Thankfully, the dates were not the only thing in The Winter People helping keep this reader on track.  McMahon offers up a compromise by putting various character names at the start of each change in narrative and this I could handle.  Honestly, if it hadn’t been like that, I may not have pushed forward and allowed myself to get hooked by the book, that’s how much I hate dates.  I’m glad the names were there, I’m glad I pushed forward because folks, this ghost story had me keeping my lights on last night.

If you pick up The Winter People by Jennifer McMahon, be prepared for some pretty gnarly superstitious stuff to be going on.  This book has it all – historical events that involve blood and gore, spells, myth and folklore, mystery, strangers connected via unseen forces… it’s all there.  And it’ll have you guessing because, if you are anything like me, you’ll be thinking you have it all figured out but nope, McMahon comes through again with one of her books and throws a wrench into what seems to be a carefully crafted story around an event that you start to think was never a mystery in the first place.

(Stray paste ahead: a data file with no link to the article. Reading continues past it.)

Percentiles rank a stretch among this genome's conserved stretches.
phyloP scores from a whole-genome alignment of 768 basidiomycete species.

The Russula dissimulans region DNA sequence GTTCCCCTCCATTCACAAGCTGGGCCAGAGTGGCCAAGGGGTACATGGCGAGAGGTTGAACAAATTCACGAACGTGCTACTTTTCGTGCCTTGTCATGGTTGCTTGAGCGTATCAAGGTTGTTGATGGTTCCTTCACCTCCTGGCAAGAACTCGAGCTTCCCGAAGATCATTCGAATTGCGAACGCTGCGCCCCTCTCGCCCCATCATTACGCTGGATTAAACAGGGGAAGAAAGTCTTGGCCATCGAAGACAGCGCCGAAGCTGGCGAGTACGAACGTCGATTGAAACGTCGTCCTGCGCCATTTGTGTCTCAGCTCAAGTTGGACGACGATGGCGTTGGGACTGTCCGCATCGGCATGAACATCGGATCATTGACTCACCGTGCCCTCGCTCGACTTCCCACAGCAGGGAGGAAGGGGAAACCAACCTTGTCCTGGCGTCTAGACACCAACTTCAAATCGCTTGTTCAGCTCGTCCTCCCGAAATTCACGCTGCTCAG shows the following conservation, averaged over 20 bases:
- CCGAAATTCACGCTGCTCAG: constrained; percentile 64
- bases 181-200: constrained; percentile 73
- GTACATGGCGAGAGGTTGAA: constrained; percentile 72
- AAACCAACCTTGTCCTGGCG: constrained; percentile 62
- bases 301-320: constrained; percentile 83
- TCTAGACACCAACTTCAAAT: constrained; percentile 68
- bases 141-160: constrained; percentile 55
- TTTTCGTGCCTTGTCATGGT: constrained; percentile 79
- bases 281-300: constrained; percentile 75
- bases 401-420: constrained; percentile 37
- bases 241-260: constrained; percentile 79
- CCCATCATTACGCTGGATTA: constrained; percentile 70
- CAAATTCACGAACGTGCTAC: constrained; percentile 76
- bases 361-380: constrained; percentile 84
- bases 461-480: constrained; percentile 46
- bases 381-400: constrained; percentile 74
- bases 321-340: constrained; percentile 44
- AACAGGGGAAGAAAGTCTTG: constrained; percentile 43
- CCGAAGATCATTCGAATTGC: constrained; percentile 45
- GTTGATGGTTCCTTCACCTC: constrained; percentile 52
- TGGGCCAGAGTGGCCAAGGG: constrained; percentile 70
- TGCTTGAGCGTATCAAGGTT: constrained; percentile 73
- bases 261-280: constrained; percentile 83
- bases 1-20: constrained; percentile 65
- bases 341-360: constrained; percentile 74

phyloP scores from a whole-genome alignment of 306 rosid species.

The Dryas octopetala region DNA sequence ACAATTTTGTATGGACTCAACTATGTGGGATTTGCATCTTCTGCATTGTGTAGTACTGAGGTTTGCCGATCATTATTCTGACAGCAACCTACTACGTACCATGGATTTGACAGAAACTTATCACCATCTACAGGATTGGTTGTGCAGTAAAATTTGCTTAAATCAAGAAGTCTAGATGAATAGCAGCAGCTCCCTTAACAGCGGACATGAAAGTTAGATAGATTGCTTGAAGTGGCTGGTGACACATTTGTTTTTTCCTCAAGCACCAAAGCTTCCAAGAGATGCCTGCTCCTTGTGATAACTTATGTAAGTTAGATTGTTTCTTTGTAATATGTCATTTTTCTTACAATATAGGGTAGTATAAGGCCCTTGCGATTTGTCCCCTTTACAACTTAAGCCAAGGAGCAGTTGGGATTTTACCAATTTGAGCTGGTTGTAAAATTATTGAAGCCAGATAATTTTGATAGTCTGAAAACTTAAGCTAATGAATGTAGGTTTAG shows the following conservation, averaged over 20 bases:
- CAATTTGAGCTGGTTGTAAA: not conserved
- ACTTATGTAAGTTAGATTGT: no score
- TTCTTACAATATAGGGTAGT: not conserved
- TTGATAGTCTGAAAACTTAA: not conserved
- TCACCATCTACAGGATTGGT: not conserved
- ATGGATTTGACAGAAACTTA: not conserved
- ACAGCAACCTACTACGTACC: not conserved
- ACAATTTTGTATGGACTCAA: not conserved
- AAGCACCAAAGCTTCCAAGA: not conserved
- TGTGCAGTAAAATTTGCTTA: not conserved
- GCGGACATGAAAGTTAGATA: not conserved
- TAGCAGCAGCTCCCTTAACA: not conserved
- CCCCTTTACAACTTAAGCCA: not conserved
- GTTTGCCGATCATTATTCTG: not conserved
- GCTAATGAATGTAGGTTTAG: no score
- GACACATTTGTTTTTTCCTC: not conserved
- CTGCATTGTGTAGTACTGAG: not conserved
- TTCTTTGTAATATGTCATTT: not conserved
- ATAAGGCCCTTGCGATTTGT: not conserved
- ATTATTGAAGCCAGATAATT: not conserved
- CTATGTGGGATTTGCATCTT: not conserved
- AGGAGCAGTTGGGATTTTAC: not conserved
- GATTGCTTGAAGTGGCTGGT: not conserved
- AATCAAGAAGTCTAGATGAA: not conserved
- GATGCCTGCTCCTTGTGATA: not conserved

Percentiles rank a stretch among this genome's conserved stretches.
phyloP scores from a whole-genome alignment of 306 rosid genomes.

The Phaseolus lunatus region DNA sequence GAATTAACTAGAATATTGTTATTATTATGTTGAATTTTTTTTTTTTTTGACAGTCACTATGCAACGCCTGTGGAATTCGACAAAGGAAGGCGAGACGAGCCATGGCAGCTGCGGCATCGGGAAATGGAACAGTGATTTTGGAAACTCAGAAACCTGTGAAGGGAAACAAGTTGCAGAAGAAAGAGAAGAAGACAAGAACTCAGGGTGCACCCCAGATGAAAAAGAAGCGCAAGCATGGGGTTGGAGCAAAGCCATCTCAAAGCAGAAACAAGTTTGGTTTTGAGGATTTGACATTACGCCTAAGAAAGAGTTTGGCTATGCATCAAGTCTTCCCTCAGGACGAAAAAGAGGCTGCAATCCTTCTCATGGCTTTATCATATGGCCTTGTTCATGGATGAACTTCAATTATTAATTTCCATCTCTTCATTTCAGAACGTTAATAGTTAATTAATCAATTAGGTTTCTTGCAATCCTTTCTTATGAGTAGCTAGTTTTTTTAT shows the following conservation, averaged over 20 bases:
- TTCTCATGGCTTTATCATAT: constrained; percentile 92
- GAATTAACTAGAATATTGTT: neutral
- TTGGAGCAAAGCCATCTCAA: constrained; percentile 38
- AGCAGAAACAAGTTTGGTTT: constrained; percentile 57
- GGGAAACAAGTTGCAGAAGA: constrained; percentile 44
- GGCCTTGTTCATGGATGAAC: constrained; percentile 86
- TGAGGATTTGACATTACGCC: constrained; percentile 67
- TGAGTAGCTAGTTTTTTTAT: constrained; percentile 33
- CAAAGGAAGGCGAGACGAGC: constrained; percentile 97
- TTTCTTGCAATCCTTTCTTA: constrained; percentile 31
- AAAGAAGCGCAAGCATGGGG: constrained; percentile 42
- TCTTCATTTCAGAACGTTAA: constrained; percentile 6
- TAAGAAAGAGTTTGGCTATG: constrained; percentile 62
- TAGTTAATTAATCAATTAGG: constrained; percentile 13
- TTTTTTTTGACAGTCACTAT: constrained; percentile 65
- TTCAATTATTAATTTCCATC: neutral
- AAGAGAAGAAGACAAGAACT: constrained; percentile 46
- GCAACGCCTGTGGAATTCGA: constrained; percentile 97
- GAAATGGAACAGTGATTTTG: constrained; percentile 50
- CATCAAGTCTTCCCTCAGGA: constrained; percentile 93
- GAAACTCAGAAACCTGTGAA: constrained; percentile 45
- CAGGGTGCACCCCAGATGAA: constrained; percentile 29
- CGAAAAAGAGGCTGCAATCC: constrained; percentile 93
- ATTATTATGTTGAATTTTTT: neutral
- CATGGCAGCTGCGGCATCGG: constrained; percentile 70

The Winter People is unlike the other books of McMahon’s I’ve read, but I knew when I picked it up that I was in for a white-knuckled read.  She’s consistently been an author who has been my go-to when I’m having issues with a reading slump and I think The Winter People is a great addition to her repertoire.

Check out these reviews!

  • “Fans of both literary fiction and ghost stories would do well to seek out this well-written and creepy tale.” – S. Krishna’s Books
  • “Fans of ghost stories and paranormal suspense should add this to their reading list.”  - Caffeinated Book Reviewer
  • “After bumpy start, book hooks you in and keeps you on the edge of your seat” - Misbehavin’ Librarian

Book Review: The Enchanted by Rene Denfeld

Book Review: The Enchanted by Rene DenfeldThe Enchanted by Rene Denfeld